Chris Carbonell: The first Filipino Guardian Angel

Chris is code-named ‘Bruce’ — as in Bruce Lee – in the organization because of his martial arts skill.

By Cristina DC Pastor

Chris Carbonell, who manages a Filipino restaurant in Queens, is the first Filipino Guardian Angel.

Meaning, he is the first Filipino to join the anti-crime organization founded by Curtis Sliwa in 1979 whose avowed mission is to repel crime in New York City subways.

Depends on who you ask, the Guardian Angels have been dismissed as either a crackpot vigilante group or embraced as a positive presence on NYC streets. They are seen by some as ‘non-essentials’ in crime prevention or a force for good by others. With the rash of violence against Asian Americans in the last couple of years, Guardian Angel patrols are now a welcome addition to law enforcement presence in vulnerable areas, such as Chinatown and Queens.

Chris joined the Guardians (not to be confused with the Guardians fraternity) when he was 15 years old and a student at Newtown High School in Queens.

“Two of my friends asked me to join. I joined and that’s when the Guardians first opened up. I went to two patrols and I didn’t like it and I left,” he recalled in an interview with The FilAm.

“I am the first Filipino member,” he continued. “I was with one Chinese guy, and the others are Blacks and Hispanics.”

Chris left to go to college, but would return. He would leave again and return again, chronicling his ambiguous attitude toward the group until in the 1980s he decided to stay for good. He currently holds the title First Commander and manages a team of 25 people, including some women, in charge of patrolling Queens. In the Guardian hierarchy, he reports to a Captain, a Puerto Rican guy code-named Negro.

Chris is one of Sliwa’s most trusted lieutenants. When Sliwa ran for mayor of New York City in November, Chris was part of his security detail. He said the Guardians have anywhere from 5,000 to 6,000 members in 13 countries,  including Europe.

As a member, he earned the code name “Bruce” — as in Bruce Lee – because of his martial arts skill and his masterful handling of the wooden stick Chako. Chris learned Arnis and Kali  from Grand Tuhon Leo Gaje and Tuhon Chris Sayoc, and for more than 30 years mastered the techniques of handling knives and disarming people with weapons.

With Curtis Sliwa (center) and other Guardians in front of the Philippine Consulate on Fifth Avenue.
Chris with his son Christopher (center), also a Guardian, and other members.

With the escalating violence against Asians – including Filipinos who have been mugged in subways, on their way to church, or just walking the streets – Chris said crime in NYC has been “bad.”

“The state of criminality in New York is bad because of the defunding issue,” he said categorically. “They cut down on cops. Three of my friends got laid off.”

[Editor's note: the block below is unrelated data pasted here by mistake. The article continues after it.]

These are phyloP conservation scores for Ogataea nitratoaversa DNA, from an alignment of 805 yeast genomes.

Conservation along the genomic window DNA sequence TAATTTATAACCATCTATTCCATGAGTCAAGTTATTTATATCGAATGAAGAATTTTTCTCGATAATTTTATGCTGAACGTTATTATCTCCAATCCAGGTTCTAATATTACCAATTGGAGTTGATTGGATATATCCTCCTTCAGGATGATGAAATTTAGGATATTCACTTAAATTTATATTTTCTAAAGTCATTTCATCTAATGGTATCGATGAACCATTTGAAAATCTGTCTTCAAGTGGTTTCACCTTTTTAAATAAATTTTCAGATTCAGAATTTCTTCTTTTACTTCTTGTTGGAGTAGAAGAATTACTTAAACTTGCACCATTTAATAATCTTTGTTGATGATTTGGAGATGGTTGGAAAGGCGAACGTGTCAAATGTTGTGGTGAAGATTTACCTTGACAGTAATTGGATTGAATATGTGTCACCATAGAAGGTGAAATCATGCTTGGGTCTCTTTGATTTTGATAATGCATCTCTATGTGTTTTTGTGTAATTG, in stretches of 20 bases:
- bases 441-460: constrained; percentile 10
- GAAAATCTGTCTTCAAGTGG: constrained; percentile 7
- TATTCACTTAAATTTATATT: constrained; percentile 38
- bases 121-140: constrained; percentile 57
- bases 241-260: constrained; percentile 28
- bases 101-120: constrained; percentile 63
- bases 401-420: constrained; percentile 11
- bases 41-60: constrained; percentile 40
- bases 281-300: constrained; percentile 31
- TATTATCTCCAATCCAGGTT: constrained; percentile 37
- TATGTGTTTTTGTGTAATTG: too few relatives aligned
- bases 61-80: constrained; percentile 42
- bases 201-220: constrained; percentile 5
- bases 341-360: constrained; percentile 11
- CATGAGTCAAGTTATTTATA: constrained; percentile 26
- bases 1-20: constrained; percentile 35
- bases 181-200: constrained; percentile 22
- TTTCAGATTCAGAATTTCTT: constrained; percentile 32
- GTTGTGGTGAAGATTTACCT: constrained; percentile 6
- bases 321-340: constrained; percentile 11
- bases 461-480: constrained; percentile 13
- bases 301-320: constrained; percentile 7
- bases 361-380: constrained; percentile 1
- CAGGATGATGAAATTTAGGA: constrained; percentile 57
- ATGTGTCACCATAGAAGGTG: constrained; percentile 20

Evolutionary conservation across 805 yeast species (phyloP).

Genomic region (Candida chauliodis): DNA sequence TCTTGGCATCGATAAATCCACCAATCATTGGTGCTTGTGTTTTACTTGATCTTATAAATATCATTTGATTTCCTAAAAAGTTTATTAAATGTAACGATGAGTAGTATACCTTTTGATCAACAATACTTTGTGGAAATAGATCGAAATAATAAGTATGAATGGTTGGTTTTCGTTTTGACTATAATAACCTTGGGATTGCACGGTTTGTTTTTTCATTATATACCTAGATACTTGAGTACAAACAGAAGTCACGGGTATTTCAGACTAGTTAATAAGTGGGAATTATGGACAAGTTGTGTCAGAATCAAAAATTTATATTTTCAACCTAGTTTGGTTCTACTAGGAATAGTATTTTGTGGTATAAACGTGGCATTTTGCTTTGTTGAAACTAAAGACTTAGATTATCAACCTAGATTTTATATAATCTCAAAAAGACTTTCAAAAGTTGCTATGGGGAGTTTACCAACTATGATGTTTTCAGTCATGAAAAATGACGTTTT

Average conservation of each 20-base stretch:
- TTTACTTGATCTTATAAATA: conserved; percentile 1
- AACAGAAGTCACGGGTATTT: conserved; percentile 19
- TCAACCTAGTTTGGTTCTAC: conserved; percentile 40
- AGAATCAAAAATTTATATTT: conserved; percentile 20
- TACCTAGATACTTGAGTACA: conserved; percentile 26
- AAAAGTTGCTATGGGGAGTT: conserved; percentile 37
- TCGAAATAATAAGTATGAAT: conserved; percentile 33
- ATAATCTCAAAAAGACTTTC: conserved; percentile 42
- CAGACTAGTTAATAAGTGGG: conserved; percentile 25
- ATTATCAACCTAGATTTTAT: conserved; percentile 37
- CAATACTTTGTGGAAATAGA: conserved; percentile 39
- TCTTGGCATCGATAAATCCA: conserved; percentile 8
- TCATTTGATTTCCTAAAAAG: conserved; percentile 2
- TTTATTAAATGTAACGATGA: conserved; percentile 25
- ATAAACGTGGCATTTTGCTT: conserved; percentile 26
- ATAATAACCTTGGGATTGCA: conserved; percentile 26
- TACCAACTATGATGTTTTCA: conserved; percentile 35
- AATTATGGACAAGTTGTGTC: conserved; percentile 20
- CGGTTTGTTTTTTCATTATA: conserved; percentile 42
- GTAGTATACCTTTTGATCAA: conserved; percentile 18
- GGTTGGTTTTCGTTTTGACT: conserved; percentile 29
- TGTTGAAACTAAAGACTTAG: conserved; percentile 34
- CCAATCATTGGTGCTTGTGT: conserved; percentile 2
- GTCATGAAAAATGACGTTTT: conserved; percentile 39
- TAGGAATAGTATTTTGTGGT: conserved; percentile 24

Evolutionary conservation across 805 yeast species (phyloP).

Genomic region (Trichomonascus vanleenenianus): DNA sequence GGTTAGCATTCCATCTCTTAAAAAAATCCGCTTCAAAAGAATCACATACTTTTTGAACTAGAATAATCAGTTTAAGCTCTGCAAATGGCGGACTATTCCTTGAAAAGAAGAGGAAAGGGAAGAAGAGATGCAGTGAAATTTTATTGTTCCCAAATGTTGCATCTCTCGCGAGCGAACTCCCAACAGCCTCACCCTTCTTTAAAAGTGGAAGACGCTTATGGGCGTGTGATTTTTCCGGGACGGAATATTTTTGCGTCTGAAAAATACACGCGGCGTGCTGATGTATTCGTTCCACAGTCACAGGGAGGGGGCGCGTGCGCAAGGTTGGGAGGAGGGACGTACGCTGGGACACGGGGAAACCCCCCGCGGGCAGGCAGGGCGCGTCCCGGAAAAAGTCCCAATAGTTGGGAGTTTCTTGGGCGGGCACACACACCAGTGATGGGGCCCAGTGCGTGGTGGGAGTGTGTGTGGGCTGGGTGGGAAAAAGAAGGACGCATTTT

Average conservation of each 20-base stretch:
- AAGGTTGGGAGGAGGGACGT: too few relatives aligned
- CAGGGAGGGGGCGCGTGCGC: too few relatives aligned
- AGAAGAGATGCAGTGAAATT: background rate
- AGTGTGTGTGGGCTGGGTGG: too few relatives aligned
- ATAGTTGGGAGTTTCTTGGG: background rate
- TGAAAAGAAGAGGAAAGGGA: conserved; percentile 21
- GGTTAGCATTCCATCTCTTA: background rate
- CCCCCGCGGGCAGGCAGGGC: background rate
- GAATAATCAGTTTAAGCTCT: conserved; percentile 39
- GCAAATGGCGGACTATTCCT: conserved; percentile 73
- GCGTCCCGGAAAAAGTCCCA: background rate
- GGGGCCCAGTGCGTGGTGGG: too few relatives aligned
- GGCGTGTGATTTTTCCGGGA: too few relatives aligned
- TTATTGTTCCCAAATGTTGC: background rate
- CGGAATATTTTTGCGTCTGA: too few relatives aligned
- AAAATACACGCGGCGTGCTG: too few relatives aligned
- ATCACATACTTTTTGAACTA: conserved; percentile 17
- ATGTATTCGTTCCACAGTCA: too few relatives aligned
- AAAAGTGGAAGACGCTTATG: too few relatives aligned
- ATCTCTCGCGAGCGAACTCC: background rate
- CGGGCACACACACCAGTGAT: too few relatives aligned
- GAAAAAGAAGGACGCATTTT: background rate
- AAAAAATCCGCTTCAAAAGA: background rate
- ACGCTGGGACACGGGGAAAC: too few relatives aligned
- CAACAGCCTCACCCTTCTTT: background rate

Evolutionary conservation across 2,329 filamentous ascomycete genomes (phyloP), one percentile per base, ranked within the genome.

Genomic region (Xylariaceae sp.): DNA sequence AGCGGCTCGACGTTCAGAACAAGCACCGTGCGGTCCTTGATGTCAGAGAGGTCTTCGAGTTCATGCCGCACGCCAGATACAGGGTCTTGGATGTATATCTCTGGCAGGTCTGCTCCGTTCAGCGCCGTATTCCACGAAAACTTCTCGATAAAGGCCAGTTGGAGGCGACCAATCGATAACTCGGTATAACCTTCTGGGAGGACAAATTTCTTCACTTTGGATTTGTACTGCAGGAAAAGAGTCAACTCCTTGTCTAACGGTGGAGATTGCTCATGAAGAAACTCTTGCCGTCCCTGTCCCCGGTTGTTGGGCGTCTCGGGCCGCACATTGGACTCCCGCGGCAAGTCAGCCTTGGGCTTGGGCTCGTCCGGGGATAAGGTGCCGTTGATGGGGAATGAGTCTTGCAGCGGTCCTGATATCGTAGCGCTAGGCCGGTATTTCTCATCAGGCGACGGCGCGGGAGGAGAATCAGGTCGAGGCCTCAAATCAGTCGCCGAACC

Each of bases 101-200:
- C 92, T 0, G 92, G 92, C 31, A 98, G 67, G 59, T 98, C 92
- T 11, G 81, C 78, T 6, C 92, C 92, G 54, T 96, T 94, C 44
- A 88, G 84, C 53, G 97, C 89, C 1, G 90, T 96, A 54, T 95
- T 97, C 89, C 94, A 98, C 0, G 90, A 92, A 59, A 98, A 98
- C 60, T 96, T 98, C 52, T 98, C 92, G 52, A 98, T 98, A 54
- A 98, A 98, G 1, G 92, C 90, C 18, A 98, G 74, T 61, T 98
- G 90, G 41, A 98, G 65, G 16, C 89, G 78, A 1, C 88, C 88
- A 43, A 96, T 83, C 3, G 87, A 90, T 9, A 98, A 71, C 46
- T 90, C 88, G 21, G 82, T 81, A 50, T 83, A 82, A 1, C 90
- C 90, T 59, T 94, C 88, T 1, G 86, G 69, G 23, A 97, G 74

Wearing the Guardian colors.

A USA Today reports that “(NYC’s) budget cuts nearly $484 million from the NYPD’s annual $6 billion budget and shifts funding to other agencies as well as youth and social services programming…New York City officials agreed on a budget that shifts roughly $1 billion from the police department, but advocates and lawmakers say the change doesn’t go far enough.”

He said today’s crime situation is not near as bad as it was in the 1970s to ‘80s when subway trains were crawling with gang members, and there were more gangs than NYPD cops.

“Back then, subway cars were covered with graffiti inside and out and gang members would just hang out in subways, especially in winter time because it was cold. There would be rumbles or fights or muggings. Just to scare people.” This was during the time of Mayor Ed Koch, he said. This was also around the time that Sliwa formed the Guardian Angels because “he couldn’t take it anymore.”

“(Then-Mayor Rudy) Giuliani cleaned up the city real good,” he said.

Today, he said, “Day in and day out when we put on our colors we can feel the tension and the danger out in the streets.” When he goes out on patrols, Chris wears a red sports jacket matched with a red beret. Underneath is a white shirt that says “Guardian Angels Safety Patrol.”

He said the Guardians have gotten in the way of some crimes in the act of being committed as when a Chinese couple was being harassed inside a Brooklyn train by a knife-wielding man.

“He was brandishing a knife to an old couple. People were just looking. I slowly crept up behind him and I disarmed him and pressed him against the door of the subway. When the train opened, I kicked him out and he ran,” recalled Chris. He has stopped many other crimes from being committed, he said.

Even at the height of the anti-Asian violence, he would take the subway at any time of the day and fellow Guardians would call him “the crazy Filipino,” he said laughing and with a touch of levity. “Takot ako sa mumo (ghost), hindi sa tao.”

He said Filipinos should always be “alert and vigilant” wherever they are, especially in subway trains.

“I would tell them do not always look down in your phones, your Facebook and Instagram. Think of it as the jungle. You are the gazelle and there are tigers stalking.”

He is amused at how some Filipinos would rant and rave against violence. “When I tell them why don’t you join us, they will say, ‘Busy ako.’” He would like to see more Filipinos join the Guardians, he said.

He likewise shakes his head when he hears some in the community invoke God in their concerns about personal safety. “I hear so many old people say, Bahala na ang Diyos.  They can’t just leave it all to God,” said Chris. “We have to be alert and vigilant.”

© The FilAm 2021



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